The NPA is calling for further pig price increases as producers continue to face a battle for survival, despite recent gains.
An already desperate situation on pig farms across the country was pushed beyond the survival limit for many, after Russia’s invasion of Ukraine prompted a dramatic spike in the wheat price from around £215/tonne to in the region of £300/tonne. Soya prices are also eye-wateringly high, while other input costs, including energy, fuel and labour continue to rise.
- You can read a case study of how soaring costs is affecting one pig farming business HERE
At the March NPA Pig Industry Group meeting, producers highlighted how costs of production have soared beyond £2/kg, prompting the NPA to write to all the major retailers calling for pig prices to be increased beyond that point.
There have been some notable processor contribution price increases over the past few weeks, with more on Friday and Morrisons-Woodheads leading the way. However, while the SPP, which many contracts are heavily based on, has shown healthy increases over the past fortnight, including a record 5.3p last week, it still stands at just under 147p/kg, as its nature renders it unable to respond as quickly to the market as most within the industry would like.
NPA chief executive Zoe Davies said the association was continuing to push at all levels to get pig prices up to a level that ensures a future for pig production in the UK.
“It has been relentless,” she said. “We are encouraged by the recent price increases that are giving producers hope. But our message to everybody – Ministers, processors, retailers and other buyers of pork – is that there is still a very long way to go. This is only the start.
“Many pig producers remain in absolute dire straits financially – and unless these price increases are sustained, we will lose them, and, with that, our capacity to produce and supply the pork products our consumers demand.”
She described February’s pig industry roundtable, which was commissioned by Defra at the request of the NPA and NFU and hosted by Mrs Prentis, as a ‘game-changer’. It brought all parts of the supply chain together to discuss the realities of the pig backlog and the wider issues affecting producers, including soaring costs of production.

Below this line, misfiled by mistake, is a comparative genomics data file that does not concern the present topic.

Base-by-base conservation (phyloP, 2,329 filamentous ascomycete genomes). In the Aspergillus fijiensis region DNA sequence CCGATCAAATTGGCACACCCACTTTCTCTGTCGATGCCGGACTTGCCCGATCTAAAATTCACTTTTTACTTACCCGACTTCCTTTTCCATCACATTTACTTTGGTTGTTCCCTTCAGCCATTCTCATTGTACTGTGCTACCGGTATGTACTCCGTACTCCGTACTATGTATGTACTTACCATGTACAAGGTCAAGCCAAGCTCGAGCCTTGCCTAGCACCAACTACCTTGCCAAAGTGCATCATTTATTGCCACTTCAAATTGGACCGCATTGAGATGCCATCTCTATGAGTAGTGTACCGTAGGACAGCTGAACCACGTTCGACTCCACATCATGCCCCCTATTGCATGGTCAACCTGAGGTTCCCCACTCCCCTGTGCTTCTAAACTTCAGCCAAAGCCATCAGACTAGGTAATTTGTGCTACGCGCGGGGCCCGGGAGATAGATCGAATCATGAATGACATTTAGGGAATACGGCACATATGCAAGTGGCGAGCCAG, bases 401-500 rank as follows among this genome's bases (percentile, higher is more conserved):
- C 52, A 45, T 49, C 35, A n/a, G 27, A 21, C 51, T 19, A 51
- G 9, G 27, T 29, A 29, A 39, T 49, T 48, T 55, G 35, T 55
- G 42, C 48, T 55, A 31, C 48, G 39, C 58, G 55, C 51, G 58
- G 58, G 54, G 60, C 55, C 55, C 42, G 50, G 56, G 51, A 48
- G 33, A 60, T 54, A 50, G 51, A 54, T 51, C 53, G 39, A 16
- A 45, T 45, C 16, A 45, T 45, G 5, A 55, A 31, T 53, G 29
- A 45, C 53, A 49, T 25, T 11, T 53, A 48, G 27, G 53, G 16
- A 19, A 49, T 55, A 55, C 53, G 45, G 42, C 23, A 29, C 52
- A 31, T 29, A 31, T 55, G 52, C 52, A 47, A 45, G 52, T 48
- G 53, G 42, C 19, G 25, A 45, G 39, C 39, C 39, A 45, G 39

“While we didn’t seem to gain immediate solutions on the day, the summit has undoubtedly improved communications across the supply chain and made a real difference, with Mrs Prentis taking an active role in raising concerns and holding individual businesses to account,” Dr Davies said.
“As a result, we have seen movement on the backlog, and there is now a far greater understanding of how the supply chain works alongside an awareness among processors and retailers of the huge financial challenges producers face, and their battle for survival.
“This has given us a basis to make the case for getting more money into the system and through to producers as quickly as possible. We are just starting to see the fruits of that.”
Since the summit, there have been numerous follow-up meetings, in some cases, chaired by Mrs Prentis, bringing most of the parties together, while there have also been individual meetings between Mrs Prentis and the processors. The NPA has held meetings with many of the companies involved in the pork supply chain.
“It has all been about the same message – taking action now to ensure producers receive sufficient income to pay for their feed, to stave off the bank, stay in business and, after enduring massive losses for more than a year, finally get back to break-even point,” Dr Davies added.
“Victoria Prentis has been very helpful. We have never had such good access to a Minister – we meet and talk regularly. She is taking on board what we say and fully understands the severity of the situation. In turn, she is seeking action from others in the supply chain.
“We have seen some good support from processors that have shown they understand the urgency. Some retailers have been helpful, too, and, behind the scenes, have been doing what they can. But we desperately need to see more urgency from some of them, including the UK’s biggest retailer and others that have the necessary resources to make a difference.
“They hold our future in their hands, and what they all need to understand is, with EU pigs in short supply and prices going through the roof, there will be nowhere else to go if we lose a big chunk of our production base.”